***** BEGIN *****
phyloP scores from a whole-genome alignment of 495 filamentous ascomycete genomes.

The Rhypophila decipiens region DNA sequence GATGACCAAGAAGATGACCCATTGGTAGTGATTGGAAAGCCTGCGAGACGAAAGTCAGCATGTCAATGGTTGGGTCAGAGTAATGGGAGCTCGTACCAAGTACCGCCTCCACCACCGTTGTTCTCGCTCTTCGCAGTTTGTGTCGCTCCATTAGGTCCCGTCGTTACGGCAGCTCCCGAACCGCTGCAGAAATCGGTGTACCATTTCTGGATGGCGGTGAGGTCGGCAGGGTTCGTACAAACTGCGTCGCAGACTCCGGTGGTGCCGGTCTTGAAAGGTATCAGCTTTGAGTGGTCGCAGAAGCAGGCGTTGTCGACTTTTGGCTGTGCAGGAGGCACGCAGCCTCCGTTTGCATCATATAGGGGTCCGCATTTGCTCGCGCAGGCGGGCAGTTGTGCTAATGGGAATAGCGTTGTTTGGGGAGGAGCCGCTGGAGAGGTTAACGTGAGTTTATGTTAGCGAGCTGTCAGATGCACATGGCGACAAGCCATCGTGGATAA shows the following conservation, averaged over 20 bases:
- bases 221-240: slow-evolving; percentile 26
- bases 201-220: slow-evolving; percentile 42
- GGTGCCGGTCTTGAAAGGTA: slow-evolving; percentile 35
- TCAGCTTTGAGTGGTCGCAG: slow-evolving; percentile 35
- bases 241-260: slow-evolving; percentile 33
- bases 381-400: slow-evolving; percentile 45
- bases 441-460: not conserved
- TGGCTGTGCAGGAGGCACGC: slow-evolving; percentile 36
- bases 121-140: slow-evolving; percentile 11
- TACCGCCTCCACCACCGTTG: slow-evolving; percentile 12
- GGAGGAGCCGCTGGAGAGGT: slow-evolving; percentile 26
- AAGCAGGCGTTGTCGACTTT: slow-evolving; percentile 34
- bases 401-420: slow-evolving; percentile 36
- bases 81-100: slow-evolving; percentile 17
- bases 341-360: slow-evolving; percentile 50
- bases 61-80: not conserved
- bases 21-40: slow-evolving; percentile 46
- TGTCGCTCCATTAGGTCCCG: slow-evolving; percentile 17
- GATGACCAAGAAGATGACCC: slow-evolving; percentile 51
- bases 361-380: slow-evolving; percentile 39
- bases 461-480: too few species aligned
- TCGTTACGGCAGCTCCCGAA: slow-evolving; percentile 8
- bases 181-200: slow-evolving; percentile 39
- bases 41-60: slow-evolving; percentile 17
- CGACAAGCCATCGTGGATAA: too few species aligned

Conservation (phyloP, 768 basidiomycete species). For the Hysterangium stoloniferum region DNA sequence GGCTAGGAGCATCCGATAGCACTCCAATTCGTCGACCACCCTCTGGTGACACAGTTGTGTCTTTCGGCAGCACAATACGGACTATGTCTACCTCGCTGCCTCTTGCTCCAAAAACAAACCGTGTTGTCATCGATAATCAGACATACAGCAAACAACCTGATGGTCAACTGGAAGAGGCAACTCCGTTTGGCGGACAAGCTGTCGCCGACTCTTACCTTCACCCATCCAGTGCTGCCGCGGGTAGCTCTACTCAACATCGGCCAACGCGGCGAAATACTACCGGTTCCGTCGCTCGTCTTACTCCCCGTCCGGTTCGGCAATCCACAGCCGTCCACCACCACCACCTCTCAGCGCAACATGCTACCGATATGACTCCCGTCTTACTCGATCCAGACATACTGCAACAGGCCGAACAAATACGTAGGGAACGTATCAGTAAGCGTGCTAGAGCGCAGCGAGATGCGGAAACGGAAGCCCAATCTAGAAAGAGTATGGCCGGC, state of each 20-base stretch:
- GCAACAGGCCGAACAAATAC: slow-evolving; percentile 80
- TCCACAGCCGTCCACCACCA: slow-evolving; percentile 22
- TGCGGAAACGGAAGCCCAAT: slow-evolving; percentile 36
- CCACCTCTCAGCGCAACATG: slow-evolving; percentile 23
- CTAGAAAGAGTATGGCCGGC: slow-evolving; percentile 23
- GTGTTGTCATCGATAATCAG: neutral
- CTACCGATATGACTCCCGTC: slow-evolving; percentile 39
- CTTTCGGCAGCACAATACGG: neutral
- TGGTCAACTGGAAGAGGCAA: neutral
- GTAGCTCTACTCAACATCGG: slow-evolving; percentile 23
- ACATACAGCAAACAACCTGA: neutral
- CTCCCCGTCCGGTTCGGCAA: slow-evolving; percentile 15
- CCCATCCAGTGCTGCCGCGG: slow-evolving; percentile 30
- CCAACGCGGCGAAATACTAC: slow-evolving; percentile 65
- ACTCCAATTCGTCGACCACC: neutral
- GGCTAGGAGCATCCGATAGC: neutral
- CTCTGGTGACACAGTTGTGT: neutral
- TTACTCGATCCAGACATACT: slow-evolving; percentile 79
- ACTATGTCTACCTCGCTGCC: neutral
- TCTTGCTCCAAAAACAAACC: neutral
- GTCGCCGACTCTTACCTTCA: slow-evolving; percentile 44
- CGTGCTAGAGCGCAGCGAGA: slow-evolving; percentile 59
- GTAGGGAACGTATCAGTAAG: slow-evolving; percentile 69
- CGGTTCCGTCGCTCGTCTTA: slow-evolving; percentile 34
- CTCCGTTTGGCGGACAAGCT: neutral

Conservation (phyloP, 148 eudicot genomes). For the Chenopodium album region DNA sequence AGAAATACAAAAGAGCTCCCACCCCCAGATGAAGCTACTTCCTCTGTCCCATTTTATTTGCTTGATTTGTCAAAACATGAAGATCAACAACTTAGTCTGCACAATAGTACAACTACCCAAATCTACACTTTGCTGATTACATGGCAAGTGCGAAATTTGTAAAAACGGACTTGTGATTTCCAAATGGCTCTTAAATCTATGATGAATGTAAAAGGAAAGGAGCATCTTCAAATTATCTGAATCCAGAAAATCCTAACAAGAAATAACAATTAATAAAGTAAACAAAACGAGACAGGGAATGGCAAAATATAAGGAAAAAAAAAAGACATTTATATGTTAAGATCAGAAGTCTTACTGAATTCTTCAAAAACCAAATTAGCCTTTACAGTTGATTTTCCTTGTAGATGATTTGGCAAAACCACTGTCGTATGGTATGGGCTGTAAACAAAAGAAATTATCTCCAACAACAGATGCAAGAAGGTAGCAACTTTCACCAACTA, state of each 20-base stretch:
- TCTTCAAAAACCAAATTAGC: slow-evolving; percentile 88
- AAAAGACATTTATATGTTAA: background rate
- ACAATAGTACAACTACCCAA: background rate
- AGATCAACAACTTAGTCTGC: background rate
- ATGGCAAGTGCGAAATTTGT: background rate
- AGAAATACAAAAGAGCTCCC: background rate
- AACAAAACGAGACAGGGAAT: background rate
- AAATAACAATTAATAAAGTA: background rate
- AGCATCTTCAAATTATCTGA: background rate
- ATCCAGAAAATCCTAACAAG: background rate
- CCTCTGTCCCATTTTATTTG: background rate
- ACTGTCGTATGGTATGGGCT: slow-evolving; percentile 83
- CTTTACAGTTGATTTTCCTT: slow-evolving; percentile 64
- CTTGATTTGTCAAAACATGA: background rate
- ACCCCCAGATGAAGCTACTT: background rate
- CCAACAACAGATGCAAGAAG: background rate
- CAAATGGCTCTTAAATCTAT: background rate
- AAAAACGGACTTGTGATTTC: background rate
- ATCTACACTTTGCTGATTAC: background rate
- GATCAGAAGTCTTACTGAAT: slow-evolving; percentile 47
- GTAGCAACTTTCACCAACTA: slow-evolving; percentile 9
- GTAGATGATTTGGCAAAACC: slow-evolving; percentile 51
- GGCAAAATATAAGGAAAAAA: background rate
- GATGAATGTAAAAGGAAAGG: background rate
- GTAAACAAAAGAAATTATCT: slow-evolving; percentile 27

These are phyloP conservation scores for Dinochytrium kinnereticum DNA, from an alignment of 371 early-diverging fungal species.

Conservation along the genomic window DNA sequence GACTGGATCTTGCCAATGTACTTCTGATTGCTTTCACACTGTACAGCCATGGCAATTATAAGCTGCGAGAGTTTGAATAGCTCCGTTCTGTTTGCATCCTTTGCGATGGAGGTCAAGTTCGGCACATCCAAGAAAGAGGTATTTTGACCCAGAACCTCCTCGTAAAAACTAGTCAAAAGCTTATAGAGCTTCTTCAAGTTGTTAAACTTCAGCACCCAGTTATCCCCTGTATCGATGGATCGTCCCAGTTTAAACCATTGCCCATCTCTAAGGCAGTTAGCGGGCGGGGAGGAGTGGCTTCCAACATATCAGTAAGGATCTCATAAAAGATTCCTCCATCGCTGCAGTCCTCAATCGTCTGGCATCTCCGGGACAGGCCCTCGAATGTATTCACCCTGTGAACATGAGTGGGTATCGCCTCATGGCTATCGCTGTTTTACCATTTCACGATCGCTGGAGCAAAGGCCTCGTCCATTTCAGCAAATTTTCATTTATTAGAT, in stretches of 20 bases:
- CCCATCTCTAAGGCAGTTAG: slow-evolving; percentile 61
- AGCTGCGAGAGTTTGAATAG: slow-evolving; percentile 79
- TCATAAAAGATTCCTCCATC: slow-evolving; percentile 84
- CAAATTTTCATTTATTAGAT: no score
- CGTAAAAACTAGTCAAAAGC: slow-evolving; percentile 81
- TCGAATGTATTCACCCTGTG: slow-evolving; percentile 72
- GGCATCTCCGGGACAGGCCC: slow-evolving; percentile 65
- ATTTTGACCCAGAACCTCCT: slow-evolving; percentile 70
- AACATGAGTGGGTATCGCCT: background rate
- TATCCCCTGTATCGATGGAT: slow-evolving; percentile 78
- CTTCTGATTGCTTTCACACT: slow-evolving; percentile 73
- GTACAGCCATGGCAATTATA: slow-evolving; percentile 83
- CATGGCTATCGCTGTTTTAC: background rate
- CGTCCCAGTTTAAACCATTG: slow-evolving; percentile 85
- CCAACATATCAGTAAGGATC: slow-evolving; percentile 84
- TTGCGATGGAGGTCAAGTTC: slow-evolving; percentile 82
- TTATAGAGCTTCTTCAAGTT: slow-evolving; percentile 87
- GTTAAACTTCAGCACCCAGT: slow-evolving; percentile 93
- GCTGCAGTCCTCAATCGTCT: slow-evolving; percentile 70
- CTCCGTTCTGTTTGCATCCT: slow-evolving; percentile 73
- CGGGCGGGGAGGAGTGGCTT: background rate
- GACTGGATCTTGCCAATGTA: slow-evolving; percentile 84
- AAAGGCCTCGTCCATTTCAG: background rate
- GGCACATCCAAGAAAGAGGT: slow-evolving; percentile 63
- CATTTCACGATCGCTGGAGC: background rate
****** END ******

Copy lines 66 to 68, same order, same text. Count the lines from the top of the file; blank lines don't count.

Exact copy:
- ACTGTCGTATGGTATGGGCT: slow-evolving; percentile 83
- CTTTACAGTTGATTTTCCTT: slow-evolving; percentile 64
- CTTGATTTGTCAAAACATGA: background rate